In this post we will have a look at the building blocks of an Arduino sketch. This will help you to build your own sketch quickly. The post covers the serial console, digitalRead and digitalWrite, interrupts, analogRead and finally WiFi, http and https.
[ Featured image Courtesy: Wikimedia under CC License ]
In this post we will work with exercises which you can download from GitHub. They contain several Arduino projects for the
ESP8266. For an exercise open the related project in your Arduino IDE and try to solve the given task. If you get stuck or want
to see an alternative solution open the project which ends with “_Solution”:
Now download the zip file from GitHub and extract it in a place you will find it later. There is a green “Clone or download”
button which lets you download a zip file:
The Arduino platform was built with the beginner in mind. Compared to a normal C program the Arduino IDE hides a few things from you to simplify the setup. First of all you do not have to create a make file to build your code into an executable binary. The Arduino IDE also includes a default header file for you: #include “Arduino.h”. This contains all definitions needed for a regular Arduino program.
Another important change compared to a regular C/C++ program are the two default functions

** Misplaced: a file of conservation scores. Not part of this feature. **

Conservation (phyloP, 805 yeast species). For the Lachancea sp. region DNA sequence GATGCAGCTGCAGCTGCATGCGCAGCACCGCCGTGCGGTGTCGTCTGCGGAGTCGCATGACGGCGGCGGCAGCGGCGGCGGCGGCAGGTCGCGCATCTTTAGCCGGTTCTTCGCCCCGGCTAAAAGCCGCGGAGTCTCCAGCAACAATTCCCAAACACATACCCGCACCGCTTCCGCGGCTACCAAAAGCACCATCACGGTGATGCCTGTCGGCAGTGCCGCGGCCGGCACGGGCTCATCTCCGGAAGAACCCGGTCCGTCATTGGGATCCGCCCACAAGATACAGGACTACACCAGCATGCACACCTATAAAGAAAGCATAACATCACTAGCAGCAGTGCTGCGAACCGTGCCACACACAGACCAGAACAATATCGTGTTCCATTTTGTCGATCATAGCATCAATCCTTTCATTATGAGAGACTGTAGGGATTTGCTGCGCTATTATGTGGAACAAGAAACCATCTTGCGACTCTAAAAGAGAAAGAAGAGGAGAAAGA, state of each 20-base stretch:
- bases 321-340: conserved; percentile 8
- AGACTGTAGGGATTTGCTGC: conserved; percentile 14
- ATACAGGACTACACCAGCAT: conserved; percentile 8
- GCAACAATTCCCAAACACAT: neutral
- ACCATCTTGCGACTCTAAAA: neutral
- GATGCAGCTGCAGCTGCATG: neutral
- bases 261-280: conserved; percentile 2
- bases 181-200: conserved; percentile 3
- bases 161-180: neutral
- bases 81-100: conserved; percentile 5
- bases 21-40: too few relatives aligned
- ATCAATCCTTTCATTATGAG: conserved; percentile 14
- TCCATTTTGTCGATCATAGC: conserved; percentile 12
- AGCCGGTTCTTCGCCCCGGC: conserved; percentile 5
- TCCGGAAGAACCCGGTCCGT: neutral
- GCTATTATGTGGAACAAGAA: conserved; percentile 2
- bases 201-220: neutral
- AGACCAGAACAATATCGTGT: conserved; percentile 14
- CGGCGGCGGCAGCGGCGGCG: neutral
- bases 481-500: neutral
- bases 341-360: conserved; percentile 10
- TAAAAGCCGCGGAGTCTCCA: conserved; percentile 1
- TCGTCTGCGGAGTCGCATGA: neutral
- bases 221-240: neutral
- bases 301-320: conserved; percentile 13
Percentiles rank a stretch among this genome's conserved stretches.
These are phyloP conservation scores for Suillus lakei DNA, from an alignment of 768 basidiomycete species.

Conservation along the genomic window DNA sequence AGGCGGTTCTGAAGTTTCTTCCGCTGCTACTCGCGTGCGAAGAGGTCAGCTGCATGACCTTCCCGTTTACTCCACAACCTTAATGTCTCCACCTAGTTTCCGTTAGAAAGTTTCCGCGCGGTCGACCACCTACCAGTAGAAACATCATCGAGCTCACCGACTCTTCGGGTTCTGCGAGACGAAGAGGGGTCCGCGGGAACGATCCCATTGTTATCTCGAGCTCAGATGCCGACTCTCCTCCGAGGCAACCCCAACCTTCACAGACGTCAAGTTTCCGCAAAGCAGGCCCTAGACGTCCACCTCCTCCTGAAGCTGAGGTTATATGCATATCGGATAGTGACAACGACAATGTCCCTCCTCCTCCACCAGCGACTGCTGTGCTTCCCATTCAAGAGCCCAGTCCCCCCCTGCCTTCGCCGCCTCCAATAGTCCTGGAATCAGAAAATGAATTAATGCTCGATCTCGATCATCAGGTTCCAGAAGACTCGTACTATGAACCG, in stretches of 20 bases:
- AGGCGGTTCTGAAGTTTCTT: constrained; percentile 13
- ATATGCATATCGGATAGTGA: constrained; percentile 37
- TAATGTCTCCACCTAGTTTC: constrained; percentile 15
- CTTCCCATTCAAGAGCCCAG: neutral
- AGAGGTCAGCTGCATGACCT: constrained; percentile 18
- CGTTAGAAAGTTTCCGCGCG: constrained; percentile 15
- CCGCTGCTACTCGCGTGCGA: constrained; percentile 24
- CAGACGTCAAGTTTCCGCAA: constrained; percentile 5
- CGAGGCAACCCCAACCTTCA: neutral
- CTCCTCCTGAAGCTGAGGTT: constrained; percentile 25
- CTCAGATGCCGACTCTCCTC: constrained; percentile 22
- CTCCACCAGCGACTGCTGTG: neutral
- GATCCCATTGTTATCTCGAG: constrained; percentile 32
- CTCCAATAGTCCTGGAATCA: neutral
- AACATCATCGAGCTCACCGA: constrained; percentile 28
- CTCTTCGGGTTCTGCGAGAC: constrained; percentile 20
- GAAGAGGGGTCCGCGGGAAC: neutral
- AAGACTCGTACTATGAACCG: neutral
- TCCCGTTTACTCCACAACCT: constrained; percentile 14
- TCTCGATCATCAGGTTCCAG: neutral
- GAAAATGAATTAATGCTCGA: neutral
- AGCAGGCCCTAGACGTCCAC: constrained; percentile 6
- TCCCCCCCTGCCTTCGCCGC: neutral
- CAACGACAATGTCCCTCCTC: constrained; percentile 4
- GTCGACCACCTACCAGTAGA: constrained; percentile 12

loop(). The first will be only called once during startup while the loop() method will be called repeatedly. On a normal Arduino hardware (Atmega chip) you can theoretically write code and never leave the
loop() method again. The ESP8266 is a bit different here. If your operations run for too much time a so called watchdog will reset the ESP8266. You can prevent this by allowing the controller to do important operations while you are still in the main loop. Calling
delay(ms) will do this.
Every self respecting programming tutorial starts with a “Hello World” program. And I don’t want to break with this tradition here. A Hello-World program usually does not more than printing these two words somewhere on the screen. But we are programming a micro controller which does not have a screen yet. So where can we display the text? We will use the Serial object to do that. While you are developing a program on the ESP8266 the micro controller is connected to the computer the Arduino IDE is running on. We use this connection to write a new binary onto the flash memory of the ESP8266. And while our program is running we can also use it to write messages from the ESP8266 back to our computer.
Using the Serial object is fairly easy. You have to initialize it first:
This tells the Serial object that you want to communicate with a baud rate of
115200. Remember to set the same transfer rate later in the serial console on your computer. Both partners in the communication need to have the same speed settings or you will just see garbage. If you want to send a message from your program to your computer you just this:
Please have a look at a little difference between the first and the second line. The first uses a method called
println. The only difference is that the later is adding a line break to the output.